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HomeHealth and welfareHow do pandemics end?

How do pandemics end?

The World Health Organization (WHO) declared the COVID outbreak a Public Health Emergency of International Concern on the 30th of January 2020, and a global pandemic on the 11th of March 2020.

A pandemic is defined as “an epidemic occurring worldwide, or over a very wide area, crossing international boundaries and usually affecting a large number of people.”

So, we have the definition of how a pandemic starts, but what’s the definition for when one ends?

The simple answer is, there isn’t one.

Determining when a pandemic has ended is not as simple as it may seem.

There are currently many ongoing pandemics. We have the seventh cholera pandemic which started in 1961, the strain involved still persists to this day and the WHO and other authorities believe this should still be considered as an ongoing pandemic.

This cholera patient is drinking oral rehydration solution (ORS) in order to counteract his cholera-induced dehydration
A cholera patient drinking oral rehydration solution (ORS) in order to counteract his cholera-induced dehydration

An estimated 1.3 to 4 million people around the world get cholera each year and 21,000 to 143,000 people die from it.

The global HIV/AIDS pandemic began in 1981 and is an ongoing worldwide public health issue. Approximately 38 million people are currently living with HIV, and tens of millions of people have died of AIDS-related causes since the beginning of the epidemic. Many people living with HIV still do not have access to prevention, treatment, and care, and there is still no cure.

Scanning electron micrograph of HIV-1, colored green, budding from a cultured lymphocyte.
Scanning electron micrograph of HIV-1, colored green, budding from a cultured lymphocyte.

While there is little doubt that the COVID-19 pandemic will eventually be declared over, there is no guarantee on how and when that will happen.

Currently, there are emergency committees of independent experts in everything from infectious diseases and community engagement to travel and trade etc, from around the world who get together every three months to review the evidence to determine if COVID is still a threat and a public health emergency of international concern.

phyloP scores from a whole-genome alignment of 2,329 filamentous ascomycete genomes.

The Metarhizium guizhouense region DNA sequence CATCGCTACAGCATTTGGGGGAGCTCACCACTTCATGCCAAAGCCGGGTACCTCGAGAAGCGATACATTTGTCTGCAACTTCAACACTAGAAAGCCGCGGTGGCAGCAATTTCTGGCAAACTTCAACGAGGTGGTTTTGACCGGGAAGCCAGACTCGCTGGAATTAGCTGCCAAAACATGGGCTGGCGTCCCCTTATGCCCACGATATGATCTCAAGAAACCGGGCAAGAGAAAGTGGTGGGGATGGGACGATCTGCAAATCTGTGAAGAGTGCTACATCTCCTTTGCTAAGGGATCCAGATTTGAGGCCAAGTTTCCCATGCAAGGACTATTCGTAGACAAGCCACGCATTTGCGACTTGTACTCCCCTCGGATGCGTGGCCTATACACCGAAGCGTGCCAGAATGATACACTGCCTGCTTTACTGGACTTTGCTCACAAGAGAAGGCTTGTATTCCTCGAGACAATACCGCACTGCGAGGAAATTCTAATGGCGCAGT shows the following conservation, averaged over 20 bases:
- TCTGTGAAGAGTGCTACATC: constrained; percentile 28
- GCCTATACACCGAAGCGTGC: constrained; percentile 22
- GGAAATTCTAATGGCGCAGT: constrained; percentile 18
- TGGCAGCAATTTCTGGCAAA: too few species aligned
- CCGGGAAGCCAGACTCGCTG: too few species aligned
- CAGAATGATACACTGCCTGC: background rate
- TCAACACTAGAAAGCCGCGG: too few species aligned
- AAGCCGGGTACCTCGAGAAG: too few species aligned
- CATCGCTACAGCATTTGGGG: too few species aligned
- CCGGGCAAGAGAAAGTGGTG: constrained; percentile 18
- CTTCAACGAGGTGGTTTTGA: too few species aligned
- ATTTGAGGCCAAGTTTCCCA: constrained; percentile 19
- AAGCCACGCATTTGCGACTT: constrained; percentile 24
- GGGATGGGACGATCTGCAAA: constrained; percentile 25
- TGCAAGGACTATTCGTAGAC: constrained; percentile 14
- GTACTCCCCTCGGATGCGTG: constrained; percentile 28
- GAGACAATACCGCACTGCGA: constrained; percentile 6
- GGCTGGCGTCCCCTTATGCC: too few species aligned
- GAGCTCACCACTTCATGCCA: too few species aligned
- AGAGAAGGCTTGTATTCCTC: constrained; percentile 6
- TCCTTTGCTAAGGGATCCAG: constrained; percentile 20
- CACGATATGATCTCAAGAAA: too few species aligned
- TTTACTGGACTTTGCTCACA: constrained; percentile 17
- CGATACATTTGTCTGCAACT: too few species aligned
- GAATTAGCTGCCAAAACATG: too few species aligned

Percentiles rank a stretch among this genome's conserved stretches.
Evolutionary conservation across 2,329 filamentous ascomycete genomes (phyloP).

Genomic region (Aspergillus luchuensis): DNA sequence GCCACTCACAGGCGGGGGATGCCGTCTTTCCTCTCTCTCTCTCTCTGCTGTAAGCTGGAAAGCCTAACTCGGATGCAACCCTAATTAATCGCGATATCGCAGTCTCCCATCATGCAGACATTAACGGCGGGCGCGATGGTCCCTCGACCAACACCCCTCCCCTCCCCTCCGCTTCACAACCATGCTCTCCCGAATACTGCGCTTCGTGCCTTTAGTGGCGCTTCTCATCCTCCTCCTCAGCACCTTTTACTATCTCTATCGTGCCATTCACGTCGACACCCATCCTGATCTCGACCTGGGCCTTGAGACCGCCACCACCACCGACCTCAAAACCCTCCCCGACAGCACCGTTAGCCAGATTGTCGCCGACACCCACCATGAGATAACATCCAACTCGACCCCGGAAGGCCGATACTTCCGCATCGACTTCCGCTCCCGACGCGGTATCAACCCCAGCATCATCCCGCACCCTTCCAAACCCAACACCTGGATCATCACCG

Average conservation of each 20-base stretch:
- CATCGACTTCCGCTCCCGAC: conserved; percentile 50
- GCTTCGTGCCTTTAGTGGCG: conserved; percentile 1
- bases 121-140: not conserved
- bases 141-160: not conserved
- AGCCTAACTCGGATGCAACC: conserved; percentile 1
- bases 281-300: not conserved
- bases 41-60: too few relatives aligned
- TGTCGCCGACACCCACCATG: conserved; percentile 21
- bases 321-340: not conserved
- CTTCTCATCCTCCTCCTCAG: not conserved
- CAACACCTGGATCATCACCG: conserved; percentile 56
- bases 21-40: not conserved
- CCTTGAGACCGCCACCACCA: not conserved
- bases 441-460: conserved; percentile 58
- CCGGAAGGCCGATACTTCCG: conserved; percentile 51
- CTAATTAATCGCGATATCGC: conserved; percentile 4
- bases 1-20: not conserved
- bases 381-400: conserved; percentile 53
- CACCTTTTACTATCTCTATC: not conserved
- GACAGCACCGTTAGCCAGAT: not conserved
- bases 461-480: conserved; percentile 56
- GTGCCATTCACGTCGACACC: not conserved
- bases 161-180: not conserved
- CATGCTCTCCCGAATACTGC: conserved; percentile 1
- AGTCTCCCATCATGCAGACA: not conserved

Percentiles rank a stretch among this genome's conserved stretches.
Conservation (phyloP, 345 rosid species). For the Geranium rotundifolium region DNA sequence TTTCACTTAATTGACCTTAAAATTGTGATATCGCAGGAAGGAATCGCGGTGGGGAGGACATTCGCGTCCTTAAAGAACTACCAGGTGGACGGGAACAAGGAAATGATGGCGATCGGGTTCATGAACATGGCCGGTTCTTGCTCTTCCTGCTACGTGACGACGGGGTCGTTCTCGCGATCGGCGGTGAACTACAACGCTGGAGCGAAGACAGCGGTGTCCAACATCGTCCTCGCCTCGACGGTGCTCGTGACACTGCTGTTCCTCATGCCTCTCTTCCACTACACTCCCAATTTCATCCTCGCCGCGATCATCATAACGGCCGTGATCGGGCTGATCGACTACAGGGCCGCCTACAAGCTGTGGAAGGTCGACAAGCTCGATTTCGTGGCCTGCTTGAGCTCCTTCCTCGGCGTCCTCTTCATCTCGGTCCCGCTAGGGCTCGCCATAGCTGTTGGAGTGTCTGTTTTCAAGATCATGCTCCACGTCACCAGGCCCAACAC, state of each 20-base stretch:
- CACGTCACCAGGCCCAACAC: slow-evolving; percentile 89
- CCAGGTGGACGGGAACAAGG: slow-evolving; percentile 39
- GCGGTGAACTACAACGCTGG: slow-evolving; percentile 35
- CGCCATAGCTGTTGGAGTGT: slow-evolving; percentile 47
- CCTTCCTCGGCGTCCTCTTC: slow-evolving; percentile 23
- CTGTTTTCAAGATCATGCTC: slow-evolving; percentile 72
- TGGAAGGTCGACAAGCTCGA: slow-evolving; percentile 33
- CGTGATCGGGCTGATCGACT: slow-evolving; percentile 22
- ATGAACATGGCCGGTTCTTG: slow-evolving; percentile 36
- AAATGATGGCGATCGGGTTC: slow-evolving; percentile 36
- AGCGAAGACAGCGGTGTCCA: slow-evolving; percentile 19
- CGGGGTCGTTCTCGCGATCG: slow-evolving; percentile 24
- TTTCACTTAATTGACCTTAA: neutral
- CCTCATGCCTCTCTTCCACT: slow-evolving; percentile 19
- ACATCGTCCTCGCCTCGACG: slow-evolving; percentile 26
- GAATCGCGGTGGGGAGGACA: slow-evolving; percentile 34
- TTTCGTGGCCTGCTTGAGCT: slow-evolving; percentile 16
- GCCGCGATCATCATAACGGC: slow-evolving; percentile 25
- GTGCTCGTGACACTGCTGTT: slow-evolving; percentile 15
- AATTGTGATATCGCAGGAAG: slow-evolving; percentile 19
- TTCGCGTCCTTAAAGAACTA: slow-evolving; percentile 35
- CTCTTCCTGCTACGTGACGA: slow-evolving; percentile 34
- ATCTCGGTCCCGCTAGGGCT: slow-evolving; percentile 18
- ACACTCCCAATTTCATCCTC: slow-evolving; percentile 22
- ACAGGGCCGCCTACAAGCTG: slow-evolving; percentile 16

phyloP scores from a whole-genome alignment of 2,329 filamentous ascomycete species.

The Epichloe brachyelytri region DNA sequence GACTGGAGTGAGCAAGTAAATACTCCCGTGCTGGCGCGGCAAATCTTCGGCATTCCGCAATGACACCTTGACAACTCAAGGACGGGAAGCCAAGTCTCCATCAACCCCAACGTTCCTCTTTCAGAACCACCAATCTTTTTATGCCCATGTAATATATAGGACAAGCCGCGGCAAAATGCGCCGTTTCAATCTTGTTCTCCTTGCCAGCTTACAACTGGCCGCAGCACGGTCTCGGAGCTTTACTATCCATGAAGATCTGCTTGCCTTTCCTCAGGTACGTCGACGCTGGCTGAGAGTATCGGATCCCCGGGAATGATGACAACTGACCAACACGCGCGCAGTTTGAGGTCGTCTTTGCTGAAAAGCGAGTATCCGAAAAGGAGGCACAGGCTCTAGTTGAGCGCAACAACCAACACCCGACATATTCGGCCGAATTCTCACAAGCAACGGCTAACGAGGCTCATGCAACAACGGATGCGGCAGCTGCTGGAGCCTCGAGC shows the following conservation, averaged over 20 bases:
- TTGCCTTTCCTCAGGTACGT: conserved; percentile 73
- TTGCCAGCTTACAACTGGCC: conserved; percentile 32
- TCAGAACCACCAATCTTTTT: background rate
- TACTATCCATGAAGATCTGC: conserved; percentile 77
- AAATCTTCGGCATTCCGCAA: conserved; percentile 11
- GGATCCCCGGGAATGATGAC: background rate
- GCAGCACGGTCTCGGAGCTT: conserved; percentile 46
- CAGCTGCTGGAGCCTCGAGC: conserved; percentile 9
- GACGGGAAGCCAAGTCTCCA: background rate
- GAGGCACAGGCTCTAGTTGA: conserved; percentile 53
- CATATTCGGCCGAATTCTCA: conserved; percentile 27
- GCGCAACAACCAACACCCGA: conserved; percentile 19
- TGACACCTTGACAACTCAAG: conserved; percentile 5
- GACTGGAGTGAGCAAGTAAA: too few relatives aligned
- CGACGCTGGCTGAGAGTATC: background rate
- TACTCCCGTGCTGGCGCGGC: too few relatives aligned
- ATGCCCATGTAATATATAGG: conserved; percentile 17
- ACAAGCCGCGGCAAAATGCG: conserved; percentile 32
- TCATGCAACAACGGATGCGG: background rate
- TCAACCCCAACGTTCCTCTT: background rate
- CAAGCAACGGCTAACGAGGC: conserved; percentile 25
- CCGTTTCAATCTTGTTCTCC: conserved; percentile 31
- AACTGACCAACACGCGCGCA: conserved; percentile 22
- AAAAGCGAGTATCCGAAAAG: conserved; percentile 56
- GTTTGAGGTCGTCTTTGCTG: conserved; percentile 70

They give their advice to the WHO, who will then determine when the acute phase of the emergency is over. This is not the same as declaring the pandemic over.

Where do we stand now?

According to Aris Katzourakis, Professor of evolution and genomics at Oxford University, we’re not coasting towards a smooth end point, we’re still in a turbulent period of the pandemic as there are still too many unknowns.

In an interview with The Inquiry, Aris stated that, there is an often-repeated idea which predicts that the virus will become less virulent over time as it evolves. The idea being that, if a virus is very harmful to its host, it will kill or immobilise them, therefore stopping the virus from being able to spread, as a result, there is selective pressure for the virus to become less harmful.  

The idea that infections tend to become less lethal over time was first proposed by notable bacteriologist Dr. Theobald Smith in the late 1800s.
The idea that infections tend to become less lethal over time was first proposed by notable bacteriologist Dr. Theobald Smith in the late 1800s.

This is not the case for a virus like COVID, which does most of its spreading before it seriously harms the host, so there is no pressure for the virus to become less harmful. In the absence of that pressure there is no reason for the virus to become inherently less dangerous.

According to Aris, we don’t know which direction this virus is going to take, and whether we have severe waves in the future is yet to be determined, and any idea that it’s nearly over may be premature.

How did other pandemics end?

According to Dora Vargha Professor of history and medical humanities at the University of Exeter in the U.K., even looking back from a distance of a hundred years, historically, the end of a pandemic is very difficult to pinpoint, because they end at different times for different people all over the world.

A lot depends on personal perspective, the pandemic you are experiencing may not be the same as the pandemic someone in New Delhi in India may be experiencing.